When is an employee entitled to overtime pay?

Assuming an employee is eligible for overtime pay (more on that below), the law normally requires the payment of overtime whenever the employee works more than 40 hours in a workweek (defined as seven consecutive 24-hour periods).  Importantly, overtime pay is not owed for working more than 8 hours in a day or for working on weekends or holidays; it only applies when the employee works more than 40 hours in a workweek.  For example, if an employee works three 12-hour shifts per workweek (36 hours total), he is not owed overtime; if he works six 7-hour shifts (42 hours total), he is.

How much overtime pay is required?

Generally speaking, if an eligible employee works more than 40 hours in a workweek, he must be paid time-and-a-half for every hour over 40.  In other words, an employee is owed a "premium" of an additional 50% pay for every overtime hour.  The overtime rate is based on the employee's "regular rate" of pay, usually his regular hourly wage.  The overtime rate is the regular rate times 1.5.  For example, assume an employee is paid $20 per hour; his overtime rate would be $30 per hour.  This is the amount he must be paid for every hour over 40.

Are all employees entitled to overtime?

No.  Many categories of workers are exempted from the overtime requirement, meaning they do not receive any extra pay for working more than 40 hours in a workweek.

The most common categories of exempt workers include:

Executive employees (who manage business operations and supervise at least two other employees);

Professional employees (who perform intellectual work requiring advanced knowledge and specialized training);

Administrative employees (who exercise responsibility and discretion related to the business operations of the company); and

Computer professionals (who perform high-level work involving computer systems and programs). 

A complete listing of exemptions may be found here.

Please note:  Whether or not an employee is exempt can be complicated and depends on the circumstances of each case.  A qualified employment lawyer can provide guidance on this issue.

If an employee is paid a salary, does that mean he is not entitled to overtime?

Not necessarily.

It is a common misconception that, so long as an employee is paid a salary, he is not entitled to overtime. This often is not the case.

It is true that many overtime exemptions include, among their various requirements, that an employee be paid a certain minimum salary.  For example, the executive, professional, and administrative exemptions require a minimum salary of $455 per week.  (However, the minimim salary requirement does not apply to teachers, lawyers, and doctors.)  Being paid a "salary" means that an employee receives a predetermined amount of compensation each pay period, which does not depend on the quantity or quality of the employee's work.  But these exemptions have additional requirements besides the salary requirement -- requirements that pertain to the nature of the employee's work and the amount of responsibility exercised by the employee.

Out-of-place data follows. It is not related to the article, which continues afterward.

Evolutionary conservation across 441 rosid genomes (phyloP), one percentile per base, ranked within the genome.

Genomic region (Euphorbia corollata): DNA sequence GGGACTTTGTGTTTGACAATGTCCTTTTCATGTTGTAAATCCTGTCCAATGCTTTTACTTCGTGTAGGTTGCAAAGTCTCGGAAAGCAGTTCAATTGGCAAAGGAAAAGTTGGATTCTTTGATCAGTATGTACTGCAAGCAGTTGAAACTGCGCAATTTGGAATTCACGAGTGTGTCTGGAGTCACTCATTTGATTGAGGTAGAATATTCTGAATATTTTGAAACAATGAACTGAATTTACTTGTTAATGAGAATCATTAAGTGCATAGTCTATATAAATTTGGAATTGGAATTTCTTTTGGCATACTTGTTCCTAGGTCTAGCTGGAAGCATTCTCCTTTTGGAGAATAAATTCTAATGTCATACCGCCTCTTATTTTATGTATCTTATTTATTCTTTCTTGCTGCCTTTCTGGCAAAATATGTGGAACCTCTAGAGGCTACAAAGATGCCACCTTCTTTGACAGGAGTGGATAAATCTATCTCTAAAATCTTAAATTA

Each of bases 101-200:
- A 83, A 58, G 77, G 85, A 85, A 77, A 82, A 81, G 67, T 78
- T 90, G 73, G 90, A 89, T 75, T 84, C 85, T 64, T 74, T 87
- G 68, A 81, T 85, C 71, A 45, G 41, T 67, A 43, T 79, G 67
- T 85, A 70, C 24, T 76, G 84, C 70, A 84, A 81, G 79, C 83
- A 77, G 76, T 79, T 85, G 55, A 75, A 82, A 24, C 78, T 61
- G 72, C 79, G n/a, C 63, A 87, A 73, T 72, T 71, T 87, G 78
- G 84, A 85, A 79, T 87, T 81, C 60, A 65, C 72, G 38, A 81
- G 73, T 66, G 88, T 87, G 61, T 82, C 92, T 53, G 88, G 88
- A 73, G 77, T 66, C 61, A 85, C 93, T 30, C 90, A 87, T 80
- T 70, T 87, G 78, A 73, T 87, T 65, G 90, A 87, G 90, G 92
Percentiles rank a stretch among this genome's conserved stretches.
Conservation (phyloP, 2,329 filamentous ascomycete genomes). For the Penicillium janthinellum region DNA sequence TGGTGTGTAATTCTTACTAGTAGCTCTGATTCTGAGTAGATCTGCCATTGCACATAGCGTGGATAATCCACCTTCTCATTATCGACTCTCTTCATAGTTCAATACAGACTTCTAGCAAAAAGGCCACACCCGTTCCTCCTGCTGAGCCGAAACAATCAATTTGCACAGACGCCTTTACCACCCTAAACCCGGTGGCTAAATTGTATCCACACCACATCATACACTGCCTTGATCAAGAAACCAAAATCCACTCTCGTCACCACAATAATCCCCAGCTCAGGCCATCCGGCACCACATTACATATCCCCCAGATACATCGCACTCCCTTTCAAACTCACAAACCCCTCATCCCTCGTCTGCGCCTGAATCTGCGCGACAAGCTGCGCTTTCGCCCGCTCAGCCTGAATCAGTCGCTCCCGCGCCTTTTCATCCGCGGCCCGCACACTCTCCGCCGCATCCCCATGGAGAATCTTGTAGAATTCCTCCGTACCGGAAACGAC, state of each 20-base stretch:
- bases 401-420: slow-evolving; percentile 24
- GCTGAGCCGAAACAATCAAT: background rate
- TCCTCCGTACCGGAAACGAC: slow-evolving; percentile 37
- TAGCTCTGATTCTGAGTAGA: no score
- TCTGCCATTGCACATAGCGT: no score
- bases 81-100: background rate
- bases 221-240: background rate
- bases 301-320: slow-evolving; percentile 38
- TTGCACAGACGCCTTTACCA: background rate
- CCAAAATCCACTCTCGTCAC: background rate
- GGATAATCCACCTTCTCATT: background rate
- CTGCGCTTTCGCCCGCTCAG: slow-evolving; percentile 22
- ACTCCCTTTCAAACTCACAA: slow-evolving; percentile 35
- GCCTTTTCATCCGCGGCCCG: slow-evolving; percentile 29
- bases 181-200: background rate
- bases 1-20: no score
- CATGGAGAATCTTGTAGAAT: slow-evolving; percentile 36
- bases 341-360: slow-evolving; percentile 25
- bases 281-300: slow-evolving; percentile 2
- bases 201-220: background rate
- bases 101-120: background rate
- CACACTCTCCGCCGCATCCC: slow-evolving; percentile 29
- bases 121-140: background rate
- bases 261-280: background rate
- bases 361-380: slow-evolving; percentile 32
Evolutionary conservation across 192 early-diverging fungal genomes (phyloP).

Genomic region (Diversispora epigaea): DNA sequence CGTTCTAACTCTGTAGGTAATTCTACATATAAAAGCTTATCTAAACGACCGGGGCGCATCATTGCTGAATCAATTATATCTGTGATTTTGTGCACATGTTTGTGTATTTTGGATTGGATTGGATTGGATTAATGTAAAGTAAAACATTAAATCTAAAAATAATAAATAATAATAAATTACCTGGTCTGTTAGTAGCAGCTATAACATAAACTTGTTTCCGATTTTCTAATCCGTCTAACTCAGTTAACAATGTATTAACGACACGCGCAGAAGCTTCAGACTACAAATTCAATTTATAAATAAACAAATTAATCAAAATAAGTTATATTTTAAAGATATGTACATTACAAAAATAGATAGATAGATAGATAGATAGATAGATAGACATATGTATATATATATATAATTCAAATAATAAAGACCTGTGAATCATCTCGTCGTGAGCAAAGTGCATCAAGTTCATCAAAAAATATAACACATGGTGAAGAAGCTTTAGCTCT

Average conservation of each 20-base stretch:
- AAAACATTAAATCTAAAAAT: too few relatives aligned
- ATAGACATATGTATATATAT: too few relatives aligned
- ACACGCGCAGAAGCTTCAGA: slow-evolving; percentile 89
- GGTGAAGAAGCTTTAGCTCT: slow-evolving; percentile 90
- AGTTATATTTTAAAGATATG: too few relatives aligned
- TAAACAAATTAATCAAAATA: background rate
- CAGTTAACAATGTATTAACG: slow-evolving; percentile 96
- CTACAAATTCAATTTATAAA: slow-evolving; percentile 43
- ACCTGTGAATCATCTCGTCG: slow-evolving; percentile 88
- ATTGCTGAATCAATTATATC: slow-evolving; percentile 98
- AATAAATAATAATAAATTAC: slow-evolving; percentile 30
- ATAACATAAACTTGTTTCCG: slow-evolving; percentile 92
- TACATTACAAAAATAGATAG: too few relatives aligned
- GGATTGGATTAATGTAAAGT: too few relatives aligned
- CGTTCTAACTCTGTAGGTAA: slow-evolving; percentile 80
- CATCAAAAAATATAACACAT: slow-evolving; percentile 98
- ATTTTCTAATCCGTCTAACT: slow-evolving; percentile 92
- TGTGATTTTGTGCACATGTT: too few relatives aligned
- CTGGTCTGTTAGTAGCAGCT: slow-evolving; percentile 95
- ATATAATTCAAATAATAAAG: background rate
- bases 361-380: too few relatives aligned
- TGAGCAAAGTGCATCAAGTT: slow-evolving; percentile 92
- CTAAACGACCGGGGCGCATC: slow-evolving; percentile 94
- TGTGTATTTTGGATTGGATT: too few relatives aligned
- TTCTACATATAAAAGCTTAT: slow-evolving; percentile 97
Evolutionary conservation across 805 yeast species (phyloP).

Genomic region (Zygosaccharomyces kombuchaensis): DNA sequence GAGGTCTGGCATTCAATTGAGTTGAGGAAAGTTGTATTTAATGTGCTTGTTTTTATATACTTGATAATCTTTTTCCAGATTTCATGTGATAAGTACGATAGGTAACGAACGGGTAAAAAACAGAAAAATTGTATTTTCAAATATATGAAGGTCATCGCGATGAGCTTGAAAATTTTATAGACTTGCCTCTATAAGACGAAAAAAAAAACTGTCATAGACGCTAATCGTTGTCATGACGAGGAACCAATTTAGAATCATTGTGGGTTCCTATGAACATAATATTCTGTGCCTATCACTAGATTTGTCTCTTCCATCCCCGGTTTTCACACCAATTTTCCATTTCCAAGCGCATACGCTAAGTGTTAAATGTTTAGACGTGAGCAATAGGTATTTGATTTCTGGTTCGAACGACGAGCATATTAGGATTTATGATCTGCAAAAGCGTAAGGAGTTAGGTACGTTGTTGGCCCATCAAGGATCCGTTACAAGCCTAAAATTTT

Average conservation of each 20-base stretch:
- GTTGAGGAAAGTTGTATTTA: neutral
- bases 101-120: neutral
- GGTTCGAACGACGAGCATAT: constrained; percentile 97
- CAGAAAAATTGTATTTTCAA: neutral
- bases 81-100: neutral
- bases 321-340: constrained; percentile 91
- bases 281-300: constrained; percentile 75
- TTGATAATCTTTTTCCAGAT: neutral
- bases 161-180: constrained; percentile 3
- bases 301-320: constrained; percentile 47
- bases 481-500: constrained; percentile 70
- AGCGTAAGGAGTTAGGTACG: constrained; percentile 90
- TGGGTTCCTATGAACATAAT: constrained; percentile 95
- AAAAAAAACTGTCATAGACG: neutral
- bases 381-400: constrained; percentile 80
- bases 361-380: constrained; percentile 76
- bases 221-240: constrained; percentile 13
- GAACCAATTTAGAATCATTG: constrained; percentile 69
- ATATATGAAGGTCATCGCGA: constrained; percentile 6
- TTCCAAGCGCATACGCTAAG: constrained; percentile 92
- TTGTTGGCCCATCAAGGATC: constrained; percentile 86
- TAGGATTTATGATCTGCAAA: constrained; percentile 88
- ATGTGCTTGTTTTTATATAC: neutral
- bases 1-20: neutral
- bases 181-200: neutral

For example, suppose a receptionist in an office is paid a salary of $1000 per week.  If he works 50 hours per week, is he owed overtime?  Generally speaking, yes, he is owed for 10 hours of overtime, unless he falls under one of the exemptions.  But which exemption?

Companies often claim that ordinary office workers, like receptionists and secretaries and assistants, are "administrative" employees.  However, to qualify for the administrative exemption, an employee's "primary duty" must be the performance of office work "directly related to the management or general business operations" of the company and must involve "the exercise of discretion and independent judgment with respect to matters of significance."  In most cases, ordinary office workers do not perform work that meets these requirements.  Therefore, they are not exempt and are owed overtime.

In the example of the receptionist, he is owed for 10 hours of overtime.  How much is he owed?  His overtime rate is 1.5 times his "regular rate" of pay.  Because he is paid by salary, his "regular rate" is determined by dividing his salary by the total number of hours worked in that workweek, i.e., $1000 divided by 50 hours = $20 per hour.  His overtime rate, therefore, is $30 per hour.  However, this does not mean he is owed an additional $300.  Why not?  Because he already was paid $20 for each hour of overtime.  Rather, he is owed the overtime premium that he did not get paid, i.e., the extra $10 per hour.  In sum, he is owed $100.

Of course, in some cases, companies actually refuse to pay employees for hours worked over 40.  For example, some businesses have a "policy" that hourly employees will be paid only for 40 hours each week, even if they work more than 40 hours.  Some businesses instruct their employees to work "off the clock" once they have reached 40 hours in a workweek.  These types of policies are blatantly illegal.  In those cases, the employees are owed full overtime pay (1.5 times their hourly wage) for every hour over 40.

What if an employer fails or refuses to pay overtime?

Both federal and state laws provide powerful legal remedies for employees who are not paid the overtime they are owed.  These remedies include back pay (compensation for the amount of overtime owed) and liquidated damages (double damages), as well as attorney's fees and costs.  Moreover, overtime laws intentionally favor employees, making it easier for them to prevail in these cases.  The statute of limitations for bringing an overtime claim under federal law is two years (three years for willful violations) and six years under state law.  Although these sound like long periods of time, if an employee believes he or she is owed overtime, it is very important to contact an employment attorney right away.  Likewise, companies should not wait to correct overtime problems, as the potential damages and penalties quickly add up to very large amounts.